From JRPG-style turn-based battles to match 3 puzzle games, the experience of Pokemon battling each other has been translated into basically every game genre. My favourite of the bunch? Tabletop card game.
Yes, I understand that there’s a little bit of recency bias at play. I only started playing Pokemon Trading Card Game a few months ago. Even so, the way in which I have invested my time and brain power towards playing the game, buying the cards, and understand the nuances of combat is beyond anything I’ve put into any other Pokemon game.
Here are the aspects of the Pokemon Trading Card Game experience that I find incredibly captivating!
Adapts the sensation of traditional Pokemon battling as a card game
When playing a mainline Pokemon game, two trainers manage their squad of Pokemon through turn-based matches. The main combat area is where our pocket monsters fight while the others are on the sidelines, ready to enter the fray when called upon. Managing which moves you perform during each turn and what order to play your Pokemon are just some of the key considerations a trainer must make in order to score the victory.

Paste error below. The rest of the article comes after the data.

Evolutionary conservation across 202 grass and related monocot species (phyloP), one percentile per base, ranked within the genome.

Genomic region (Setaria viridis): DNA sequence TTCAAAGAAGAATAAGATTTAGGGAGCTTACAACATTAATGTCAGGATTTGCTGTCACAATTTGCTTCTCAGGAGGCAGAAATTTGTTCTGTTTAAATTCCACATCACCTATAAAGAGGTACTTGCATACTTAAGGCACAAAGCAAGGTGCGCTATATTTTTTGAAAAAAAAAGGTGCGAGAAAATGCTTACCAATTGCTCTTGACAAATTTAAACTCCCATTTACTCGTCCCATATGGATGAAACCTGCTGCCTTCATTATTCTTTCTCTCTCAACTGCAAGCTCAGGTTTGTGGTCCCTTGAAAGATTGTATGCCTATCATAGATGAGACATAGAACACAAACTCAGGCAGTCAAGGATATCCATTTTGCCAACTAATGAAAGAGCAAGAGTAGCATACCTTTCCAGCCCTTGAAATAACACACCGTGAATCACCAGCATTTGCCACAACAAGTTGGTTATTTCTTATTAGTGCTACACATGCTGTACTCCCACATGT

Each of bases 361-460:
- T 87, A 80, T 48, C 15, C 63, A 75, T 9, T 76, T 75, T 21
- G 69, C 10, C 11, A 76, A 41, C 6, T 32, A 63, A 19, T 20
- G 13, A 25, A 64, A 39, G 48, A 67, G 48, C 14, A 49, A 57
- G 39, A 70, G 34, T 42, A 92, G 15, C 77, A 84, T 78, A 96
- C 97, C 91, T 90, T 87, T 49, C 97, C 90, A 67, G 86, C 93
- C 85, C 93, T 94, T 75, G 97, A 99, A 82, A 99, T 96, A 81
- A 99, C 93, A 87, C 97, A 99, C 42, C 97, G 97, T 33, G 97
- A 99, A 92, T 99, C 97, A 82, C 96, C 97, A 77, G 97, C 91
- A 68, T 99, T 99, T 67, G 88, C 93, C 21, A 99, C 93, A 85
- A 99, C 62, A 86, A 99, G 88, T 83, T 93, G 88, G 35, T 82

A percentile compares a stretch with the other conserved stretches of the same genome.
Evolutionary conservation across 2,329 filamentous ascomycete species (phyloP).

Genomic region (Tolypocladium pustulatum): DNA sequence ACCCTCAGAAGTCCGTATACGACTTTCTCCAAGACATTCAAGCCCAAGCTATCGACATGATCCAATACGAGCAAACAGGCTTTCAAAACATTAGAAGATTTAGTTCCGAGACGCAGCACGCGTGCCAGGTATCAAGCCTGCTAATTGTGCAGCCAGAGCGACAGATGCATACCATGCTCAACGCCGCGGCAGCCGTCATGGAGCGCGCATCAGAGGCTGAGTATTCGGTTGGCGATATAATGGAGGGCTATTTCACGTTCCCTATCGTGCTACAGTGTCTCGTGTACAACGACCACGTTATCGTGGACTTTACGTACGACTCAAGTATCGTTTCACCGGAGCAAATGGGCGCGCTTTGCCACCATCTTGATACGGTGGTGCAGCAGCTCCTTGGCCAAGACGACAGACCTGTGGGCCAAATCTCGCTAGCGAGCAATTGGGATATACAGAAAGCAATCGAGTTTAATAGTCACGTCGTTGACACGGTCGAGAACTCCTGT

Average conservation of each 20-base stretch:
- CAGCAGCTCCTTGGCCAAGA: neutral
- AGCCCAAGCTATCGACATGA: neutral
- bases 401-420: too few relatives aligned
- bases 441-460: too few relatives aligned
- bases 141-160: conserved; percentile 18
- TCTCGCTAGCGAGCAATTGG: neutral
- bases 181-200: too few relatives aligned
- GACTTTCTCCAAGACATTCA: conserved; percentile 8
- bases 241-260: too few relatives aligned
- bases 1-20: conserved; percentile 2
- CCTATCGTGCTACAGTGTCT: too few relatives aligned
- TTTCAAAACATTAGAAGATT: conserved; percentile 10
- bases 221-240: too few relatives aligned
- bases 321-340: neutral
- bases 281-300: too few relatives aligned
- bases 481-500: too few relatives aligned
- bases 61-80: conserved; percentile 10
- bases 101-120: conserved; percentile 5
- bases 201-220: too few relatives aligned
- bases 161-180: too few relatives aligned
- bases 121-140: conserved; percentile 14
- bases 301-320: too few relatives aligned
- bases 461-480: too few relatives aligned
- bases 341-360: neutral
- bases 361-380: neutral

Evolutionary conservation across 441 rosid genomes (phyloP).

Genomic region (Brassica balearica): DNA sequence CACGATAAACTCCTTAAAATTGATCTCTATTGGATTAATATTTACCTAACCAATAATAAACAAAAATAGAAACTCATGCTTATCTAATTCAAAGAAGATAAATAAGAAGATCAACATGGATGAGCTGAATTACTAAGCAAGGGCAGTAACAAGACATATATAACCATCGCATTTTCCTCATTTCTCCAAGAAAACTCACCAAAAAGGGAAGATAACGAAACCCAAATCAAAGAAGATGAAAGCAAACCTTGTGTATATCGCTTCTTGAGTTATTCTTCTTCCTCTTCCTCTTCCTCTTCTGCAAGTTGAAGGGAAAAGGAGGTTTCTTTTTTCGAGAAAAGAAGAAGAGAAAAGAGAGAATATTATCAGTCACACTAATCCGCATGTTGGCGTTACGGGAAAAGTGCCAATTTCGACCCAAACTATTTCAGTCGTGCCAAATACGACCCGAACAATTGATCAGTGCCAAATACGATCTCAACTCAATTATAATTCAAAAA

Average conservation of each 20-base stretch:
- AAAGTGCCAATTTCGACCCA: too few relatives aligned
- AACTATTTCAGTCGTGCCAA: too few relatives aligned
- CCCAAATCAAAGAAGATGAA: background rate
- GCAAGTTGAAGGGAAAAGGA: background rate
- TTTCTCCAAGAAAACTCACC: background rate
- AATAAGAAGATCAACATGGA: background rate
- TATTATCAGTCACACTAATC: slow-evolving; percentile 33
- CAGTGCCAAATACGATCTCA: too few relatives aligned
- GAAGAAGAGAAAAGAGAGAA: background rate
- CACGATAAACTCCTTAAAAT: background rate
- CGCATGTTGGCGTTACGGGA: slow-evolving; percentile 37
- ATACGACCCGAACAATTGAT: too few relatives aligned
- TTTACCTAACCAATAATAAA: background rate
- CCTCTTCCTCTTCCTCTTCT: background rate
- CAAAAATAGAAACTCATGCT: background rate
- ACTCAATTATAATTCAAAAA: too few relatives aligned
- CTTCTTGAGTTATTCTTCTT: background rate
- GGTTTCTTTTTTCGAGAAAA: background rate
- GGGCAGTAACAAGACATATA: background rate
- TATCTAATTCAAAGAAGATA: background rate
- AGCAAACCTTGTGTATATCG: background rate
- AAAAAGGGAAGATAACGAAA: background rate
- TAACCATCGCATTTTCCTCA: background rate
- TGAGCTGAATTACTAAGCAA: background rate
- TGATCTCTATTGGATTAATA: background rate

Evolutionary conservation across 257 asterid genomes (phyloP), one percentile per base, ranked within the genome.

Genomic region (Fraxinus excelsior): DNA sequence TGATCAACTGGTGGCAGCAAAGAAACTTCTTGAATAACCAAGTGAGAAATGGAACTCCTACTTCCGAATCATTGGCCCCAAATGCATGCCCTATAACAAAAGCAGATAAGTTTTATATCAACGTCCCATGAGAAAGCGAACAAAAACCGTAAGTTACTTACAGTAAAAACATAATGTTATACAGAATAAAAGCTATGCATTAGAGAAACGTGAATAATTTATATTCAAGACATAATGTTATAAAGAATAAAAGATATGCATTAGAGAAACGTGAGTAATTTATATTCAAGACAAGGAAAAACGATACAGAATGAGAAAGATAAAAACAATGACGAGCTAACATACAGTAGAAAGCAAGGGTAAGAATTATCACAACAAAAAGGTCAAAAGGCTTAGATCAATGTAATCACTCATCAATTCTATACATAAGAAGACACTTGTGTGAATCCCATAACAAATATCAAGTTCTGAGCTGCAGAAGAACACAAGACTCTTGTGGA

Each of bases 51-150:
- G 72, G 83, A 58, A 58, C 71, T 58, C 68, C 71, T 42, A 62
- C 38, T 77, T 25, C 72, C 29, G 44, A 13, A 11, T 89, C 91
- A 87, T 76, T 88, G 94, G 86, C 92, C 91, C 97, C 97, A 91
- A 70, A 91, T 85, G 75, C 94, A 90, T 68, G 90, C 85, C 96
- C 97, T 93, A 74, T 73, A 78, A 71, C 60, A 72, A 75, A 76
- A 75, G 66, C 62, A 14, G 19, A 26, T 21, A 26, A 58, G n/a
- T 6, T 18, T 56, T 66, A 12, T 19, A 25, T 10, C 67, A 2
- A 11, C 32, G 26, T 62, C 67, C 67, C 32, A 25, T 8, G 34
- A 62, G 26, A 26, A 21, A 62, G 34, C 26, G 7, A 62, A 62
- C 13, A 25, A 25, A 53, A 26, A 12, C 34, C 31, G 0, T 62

The Pokemon Trading Card Game isn’t an exact translation of the video game experience, but it’s close enough to feel familiar. Each deck includes cards that represent your Pokemon. Much of the action takes place in Active space, where two opposing Pokemon duel, just like the video game. And just like the source material, the moves you use in battle and the ways in which you maneuver your Pokemon in-and-out of battle will be vital to your success.
While it shares the same framework as the video games, I enjoy the card game more for what it does differently from the source material. The rest of this post will focus on its key differentiators that make the card game more exciting for me.
In the video games, most of a Pokemon’s attacks can be performed at any time without any restrictions. In the card game, Pokemon can only perform moves that they meet the energy requirements for.